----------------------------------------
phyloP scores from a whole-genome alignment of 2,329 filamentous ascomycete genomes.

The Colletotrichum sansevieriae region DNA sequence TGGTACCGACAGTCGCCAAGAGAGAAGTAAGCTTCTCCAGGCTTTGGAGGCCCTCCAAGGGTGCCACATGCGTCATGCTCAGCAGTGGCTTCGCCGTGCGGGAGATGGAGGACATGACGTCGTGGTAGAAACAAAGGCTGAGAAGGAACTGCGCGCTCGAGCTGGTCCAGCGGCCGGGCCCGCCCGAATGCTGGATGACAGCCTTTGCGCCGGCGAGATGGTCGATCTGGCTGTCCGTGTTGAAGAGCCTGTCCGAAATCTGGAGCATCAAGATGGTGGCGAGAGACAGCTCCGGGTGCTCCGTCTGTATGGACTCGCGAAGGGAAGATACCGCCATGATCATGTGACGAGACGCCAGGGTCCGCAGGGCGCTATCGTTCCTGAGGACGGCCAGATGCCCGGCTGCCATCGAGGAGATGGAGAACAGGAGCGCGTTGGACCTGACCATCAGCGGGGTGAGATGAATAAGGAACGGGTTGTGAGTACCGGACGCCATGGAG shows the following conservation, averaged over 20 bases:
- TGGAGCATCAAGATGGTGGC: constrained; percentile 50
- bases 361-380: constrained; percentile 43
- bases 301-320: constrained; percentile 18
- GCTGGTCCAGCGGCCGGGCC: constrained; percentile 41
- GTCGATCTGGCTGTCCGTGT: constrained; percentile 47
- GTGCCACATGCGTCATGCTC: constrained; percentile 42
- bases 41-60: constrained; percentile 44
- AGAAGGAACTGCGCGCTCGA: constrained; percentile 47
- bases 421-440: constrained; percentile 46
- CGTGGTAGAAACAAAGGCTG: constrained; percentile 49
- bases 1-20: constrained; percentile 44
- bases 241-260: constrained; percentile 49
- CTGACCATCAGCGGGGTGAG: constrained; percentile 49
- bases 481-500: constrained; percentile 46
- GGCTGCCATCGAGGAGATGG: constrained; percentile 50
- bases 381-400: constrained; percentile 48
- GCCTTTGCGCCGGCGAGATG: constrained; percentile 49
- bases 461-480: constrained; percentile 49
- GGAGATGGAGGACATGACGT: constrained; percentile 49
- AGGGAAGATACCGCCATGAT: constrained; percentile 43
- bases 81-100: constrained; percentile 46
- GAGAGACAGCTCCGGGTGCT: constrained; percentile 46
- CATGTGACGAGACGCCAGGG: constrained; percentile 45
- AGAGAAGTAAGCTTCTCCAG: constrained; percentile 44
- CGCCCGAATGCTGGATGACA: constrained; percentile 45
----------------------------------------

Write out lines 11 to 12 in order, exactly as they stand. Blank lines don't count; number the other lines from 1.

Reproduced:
- bases 421-440: constrained; percentile 46
- CGTGGTAGAAACAAAGGCTG: constrained; percentile 49